President Mahinda Rajapakse has ruled out an early pardon for his election rival General Sarath Fonseka and dismissed the former army chief as a "fool" who was unprepared for politics.
In an interview with Singapore's Straits Times published Thursday, Rajapakse also spelled out his economic ambitions for post-war Sri Lanka and said it would take time to eliminate the vestiges of the Tamil Tiger rebellion.
"He is a fool. On 16th November he was sitting right here and I asked him if he was interested in contesting and he said, 'No, sir... I haven't made up my mind.' Even on the day of his last visit he didn't tell me," Rajapakse said.
"So I advised him. I told him that politics is not the army. In the army, when you have an order they follow. In politics you give an order and they react in a different way," he added.
Fonseka, who led government forces to victory last year against the Tamil Tiger separatist rebellion, was arrested by the military on February 8, two weeks after he lost the presidential election.
He is now facing a court martial on charges of engaging in politics while he was still commander of the army, and of making irregular procurements.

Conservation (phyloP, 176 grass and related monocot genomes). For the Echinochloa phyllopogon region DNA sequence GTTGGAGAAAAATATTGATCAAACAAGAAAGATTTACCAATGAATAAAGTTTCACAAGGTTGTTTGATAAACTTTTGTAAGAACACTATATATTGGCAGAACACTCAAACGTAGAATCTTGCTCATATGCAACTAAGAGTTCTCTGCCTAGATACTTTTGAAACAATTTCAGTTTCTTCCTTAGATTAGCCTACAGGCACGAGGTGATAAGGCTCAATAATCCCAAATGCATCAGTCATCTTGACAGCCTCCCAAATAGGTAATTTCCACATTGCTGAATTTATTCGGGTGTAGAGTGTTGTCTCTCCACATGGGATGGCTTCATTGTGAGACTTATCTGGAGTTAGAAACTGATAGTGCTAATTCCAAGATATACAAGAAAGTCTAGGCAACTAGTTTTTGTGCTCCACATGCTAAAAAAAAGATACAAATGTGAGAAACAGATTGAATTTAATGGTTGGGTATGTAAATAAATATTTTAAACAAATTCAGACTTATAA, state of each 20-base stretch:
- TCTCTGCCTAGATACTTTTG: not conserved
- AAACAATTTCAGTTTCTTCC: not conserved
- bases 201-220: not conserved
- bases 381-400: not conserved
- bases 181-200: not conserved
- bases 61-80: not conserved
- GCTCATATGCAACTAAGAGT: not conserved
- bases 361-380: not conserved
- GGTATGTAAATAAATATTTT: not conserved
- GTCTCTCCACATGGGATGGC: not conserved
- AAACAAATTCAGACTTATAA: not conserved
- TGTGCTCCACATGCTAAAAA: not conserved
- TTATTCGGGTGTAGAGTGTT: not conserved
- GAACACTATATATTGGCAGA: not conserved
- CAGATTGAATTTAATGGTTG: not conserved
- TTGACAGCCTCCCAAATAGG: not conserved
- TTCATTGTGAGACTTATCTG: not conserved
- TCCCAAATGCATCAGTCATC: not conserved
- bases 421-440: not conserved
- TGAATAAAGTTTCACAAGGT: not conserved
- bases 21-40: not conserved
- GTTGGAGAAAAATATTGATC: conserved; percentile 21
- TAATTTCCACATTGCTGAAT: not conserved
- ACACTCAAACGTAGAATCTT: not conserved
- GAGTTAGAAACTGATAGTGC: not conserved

Rajapakse said he could have prevented Fonseka from running against him by delaying the general's retirement until after the deadline for filing candidacies. "But I let him contest. I didn't want people to say I was frightened."
He ruled out an early pardon for his rival.
"But if I pardon him what about army discipline? What about the court martials of other officers? What can I do? This is the British law. They gave it to India and us," Rajapakse said.
"Fonseka himself put thousands of soldiers under court martial. At one time the figure was 8,500. I shouted at him and I had to release them."
On allegations that Fonseka was plotting a coup, Rajapakse said: "There was something going on. I cannot discuss all details as inquiries and legal proceedings are on."
Rajapakse also alleged Fonseka "placed cash of 700,000 dollars in a bank after the elections," referring to last month's incident in which police were reported to have found cash in safe-deposit lockers held by Fonseka's son-in-law.
"And that was only half the money and only because the locker wasn't big enough to take more," Rajapakse told the Straits Times.
Rajapakse also said that, after ending more than three decades of civil war, he hoped to double Sri Lankans' per capital income to 4,000 dollars during his second term and turn the island nation into an aviation and shipping hub.
Asked if the separatist Liberation Tigers of Tamil Eelam was gone for good, he replied: "No. There are sleeping cadres and there are interested parties, especially outside Sri Lanka."
"Just because the leaders were eliminated, it is not over." (AFP)